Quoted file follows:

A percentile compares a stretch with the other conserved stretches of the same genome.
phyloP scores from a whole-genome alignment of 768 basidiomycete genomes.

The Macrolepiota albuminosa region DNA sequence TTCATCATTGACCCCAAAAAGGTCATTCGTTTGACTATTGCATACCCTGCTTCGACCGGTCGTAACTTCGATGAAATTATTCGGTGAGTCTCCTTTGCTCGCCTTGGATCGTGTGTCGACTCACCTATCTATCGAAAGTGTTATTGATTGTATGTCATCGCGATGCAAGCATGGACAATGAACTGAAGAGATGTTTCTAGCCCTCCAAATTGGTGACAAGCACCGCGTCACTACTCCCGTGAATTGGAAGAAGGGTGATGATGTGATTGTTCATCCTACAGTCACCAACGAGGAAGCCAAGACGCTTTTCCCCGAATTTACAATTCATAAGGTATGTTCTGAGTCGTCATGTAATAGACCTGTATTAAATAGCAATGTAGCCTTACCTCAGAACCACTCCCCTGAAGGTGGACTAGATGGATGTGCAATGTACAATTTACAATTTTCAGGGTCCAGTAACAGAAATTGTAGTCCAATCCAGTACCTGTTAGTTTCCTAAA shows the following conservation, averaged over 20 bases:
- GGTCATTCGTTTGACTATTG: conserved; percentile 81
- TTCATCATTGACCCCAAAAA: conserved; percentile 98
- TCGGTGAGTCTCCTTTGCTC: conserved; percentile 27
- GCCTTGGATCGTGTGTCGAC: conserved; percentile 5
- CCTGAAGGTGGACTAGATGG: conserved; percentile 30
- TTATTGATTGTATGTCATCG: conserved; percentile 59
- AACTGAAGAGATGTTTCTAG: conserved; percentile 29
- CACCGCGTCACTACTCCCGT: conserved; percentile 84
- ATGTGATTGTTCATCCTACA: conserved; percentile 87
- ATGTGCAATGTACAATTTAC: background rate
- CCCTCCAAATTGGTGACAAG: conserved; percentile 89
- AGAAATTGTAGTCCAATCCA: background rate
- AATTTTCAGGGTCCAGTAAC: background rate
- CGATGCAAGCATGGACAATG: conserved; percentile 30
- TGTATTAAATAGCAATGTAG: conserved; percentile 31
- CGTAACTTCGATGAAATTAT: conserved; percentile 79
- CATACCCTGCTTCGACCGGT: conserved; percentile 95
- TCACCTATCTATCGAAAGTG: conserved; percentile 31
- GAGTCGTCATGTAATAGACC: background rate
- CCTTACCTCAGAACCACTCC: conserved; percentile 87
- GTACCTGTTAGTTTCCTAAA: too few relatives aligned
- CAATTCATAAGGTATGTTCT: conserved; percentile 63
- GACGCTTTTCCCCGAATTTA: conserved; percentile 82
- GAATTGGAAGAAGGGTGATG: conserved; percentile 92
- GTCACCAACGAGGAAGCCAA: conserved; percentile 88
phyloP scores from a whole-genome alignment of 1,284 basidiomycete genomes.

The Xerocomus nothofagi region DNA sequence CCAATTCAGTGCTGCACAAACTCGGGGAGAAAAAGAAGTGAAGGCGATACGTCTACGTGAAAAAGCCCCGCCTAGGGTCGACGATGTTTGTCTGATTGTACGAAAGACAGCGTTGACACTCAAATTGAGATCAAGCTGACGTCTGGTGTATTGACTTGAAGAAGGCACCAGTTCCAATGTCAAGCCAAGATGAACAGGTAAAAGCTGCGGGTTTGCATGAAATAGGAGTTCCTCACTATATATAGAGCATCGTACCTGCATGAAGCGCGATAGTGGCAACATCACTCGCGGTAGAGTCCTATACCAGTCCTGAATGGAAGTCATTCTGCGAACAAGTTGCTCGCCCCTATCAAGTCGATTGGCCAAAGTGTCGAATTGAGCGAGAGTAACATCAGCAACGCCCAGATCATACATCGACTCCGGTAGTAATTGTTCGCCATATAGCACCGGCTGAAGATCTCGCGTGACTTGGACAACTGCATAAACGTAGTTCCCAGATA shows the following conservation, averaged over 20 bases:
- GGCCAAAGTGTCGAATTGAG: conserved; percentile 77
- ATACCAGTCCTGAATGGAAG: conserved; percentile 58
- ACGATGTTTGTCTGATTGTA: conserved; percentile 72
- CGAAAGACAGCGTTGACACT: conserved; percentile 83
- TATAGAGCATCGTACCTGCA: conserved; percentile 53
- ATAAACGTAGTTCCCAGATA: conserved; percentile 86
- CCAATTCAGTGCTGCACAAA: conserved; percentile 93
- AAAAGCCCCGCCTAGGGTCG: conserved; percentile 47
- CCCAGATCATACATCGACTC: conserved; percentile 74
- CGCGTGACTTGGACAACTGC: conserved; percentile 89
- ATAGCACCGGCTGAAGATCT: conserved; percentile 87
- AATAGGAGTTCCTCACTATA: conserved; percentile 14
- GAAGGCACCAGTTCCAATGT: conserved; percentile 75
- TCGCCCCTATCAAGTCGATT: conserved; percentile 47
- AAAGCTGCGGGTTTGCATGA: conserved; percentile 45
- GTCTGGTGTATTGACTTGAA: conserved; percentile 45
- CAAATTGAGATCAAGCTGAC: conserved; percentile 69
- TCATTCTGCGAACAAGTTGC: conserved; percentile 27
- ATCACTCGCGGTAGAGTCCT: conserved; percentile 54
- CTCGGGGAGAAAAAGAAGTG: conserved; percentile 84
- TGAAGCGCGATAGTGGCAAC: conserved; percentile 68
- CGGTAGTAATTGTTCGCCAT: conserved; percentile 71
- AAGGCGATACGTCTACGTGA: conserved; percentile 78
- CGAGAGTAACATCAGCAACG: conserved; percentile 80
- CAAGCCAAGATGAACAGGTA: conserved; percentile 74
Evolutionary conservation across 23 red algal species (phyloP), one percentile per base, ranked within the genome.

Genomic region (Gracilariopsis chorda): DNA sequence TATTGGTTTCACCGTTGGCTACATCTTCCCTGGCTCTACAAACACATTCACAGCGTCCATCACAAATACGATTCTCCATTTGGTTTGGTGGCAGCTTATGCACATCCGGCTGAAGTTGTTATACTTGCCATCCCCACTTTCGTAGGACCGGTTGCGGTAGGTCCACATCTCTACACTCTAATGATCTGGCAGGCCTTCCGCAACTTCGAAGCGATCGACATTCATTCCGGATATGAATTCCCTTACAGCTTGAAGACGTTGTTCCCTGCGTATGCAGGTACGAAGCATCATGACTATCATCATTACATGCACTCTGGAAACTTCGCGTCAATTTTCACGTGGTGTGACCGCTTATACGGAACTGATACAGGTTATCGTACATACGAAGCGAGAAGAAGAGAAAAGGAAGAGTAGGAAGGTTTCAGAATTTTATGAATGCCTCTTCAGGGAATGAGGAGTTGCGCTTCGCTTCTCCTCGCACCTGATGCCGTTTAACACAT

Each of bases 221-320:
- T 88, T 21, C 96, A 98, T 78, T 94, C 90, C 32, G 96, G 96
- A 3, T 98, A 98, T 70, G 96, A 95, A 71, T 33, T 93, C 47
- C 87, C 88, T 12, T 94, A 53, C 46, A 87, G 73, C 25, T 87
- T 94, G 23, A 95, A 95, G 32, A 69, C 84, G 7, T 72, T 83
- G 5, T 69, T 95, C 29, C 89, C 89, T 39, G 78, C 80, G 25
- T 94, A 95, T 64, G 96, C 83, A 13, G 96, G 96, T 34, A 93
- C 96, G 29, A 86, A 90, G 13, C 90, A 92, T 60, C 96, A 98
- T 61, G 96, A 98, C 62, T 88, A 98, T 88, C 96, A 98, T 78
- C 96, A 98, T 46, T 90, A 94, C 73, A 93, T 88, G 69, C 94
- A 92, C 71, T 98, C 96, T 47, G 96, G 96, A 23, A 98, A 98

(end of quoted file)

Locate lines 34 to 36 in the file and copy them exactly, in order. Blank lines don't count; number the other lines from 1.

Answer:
- CGAAAGACAGCGTTGACACT: conserved; percentile 83
- TATAGAGCATCGTACCTGCA: conserved; percentile 53
- ATAAACGTAGTTCCCAGATA: conserved; percentile 86